Historic pillbox defended villagers throughout the war

Historic pillbox defended villagers throughout the war

Historic pillbox defended villagers throughout the war

First published in News by

A PILLBOX built to defend Whitchurch from escaped prisoners of war has officially reopened.

The defensive position lies at the bottom of Alun Rees’ garden, in Lynch Hill Park, facing what was a prisonerof- war camp during the Second World War near the town’s station.

On Saturday, Sir George Young, MP for North West Hampshire, opened the pillbox in front of a crowd of well-wishers, including former Arctic Convoy veteran Roy Dykes.

A piece of artwork was also retrieved from the pillbox to remember the 31 men from the town who died during the Second World War.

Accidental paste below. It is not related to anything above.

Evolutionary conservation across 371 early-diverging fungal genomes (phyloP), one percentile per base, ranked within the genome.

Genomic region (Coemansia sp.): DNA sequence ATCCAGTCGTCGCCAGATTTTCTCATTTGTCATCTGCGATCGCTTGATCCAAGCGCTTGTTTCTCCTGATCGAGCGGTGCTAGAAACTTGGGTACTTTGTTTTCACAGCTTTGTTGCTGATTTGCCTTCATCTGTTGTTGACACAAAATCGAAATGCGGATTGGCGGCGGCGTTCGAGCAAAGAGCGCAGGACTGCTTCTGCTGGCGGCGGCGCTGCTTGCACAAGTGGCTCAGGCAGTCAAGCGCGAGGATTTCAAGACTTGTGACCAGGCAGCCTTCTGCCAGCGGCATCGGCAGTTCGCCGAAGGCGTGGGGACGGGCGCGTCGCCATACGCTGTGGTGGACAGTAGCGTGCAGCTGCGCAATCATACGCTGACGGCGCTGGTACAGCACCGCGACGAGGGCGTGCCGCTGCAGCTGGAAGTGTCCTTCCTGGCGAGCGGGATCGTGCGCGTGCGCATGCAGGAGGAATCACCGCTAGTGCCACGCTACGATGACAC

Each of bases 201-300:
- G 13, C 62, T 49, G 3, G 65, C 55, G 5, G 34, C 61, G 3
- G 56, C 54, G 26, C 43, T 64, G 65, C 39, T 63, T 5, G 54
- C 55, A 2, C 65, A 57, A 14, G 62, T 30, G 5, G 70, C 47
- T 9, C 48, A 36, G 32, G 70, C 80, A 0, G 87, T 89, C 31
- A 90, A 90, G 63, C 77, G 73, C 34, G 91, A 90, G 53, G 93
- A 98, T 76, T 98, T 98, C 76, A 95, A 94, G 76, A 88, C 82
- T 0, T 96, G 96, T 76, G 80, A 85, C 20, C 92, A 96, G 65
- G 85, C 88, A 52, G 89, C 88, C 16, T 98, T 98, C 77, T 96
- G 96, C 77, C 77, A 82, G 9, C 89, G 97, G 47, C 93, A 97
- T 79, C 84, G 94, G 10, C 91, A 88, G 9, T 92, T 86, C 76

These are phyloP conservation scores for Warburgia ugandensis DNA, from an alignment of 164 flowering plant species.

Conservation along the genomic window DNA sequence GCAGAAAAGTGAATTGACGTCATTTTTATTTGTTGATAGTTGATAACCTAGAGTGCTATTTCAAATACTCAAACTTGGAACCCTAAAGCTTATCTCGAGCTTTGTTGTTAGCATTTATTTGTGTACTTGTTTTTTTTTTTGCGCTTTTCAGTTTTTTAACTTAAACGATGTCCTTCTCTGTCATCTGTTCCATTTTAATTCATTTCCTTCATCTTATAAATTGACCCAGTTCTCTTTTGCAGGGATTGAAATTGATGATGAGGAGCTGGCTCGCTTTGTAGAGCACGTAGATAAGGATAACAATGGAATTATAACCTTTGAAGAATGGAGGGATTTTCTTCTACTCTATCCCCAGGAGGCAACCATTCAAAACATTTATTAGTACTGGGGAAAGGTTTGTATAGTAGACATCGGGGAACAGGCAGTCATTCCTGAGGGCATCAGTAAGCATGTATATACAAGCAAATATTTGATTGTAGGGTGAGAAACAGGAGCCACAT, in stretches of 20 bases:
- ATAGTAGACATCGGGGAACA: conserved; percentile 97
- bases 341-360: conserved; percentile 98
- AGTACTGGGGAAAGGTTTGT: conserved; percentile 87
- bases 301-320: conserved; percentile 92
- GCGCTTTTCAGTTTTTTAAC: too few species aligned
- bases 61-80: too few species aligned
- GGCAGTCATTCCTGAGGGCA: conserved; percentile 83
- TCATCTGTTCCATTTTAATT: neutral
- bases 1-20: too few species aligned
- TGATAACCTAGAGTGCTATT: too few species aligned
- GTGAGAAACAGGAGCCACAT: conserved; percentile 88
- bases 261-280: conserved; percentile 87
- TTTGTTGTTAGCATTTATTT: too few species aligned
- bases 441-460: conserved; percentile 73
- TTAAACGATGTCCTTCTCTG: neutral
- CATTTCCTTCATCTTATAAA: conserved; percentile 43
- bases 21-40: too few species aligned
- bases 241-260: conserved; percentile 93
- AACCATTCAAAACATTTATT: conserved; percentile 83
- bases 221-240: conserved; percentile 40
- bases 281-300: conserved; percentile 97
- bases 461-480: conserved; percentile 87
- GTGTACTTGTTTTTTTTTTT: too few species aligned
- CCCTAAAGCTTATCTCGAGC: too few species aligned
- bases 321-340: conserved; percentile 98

Sir George said: “Originally, there were 40,000 of these pillboxes and now there are only 6,000 left, and it’s important that we keep a few to remind us that there was a real threat of invasion.”

Local artist Graham Burgess had the idea to renovate the pillbox and oversaw the work that took place earlier this year.

Vegetation was removed from on top and around the pillbox, while conifers were removed so that the pillbox can be seen from people on Newbury Road.

Mr Rees has lived in the house with his family for 29 years.

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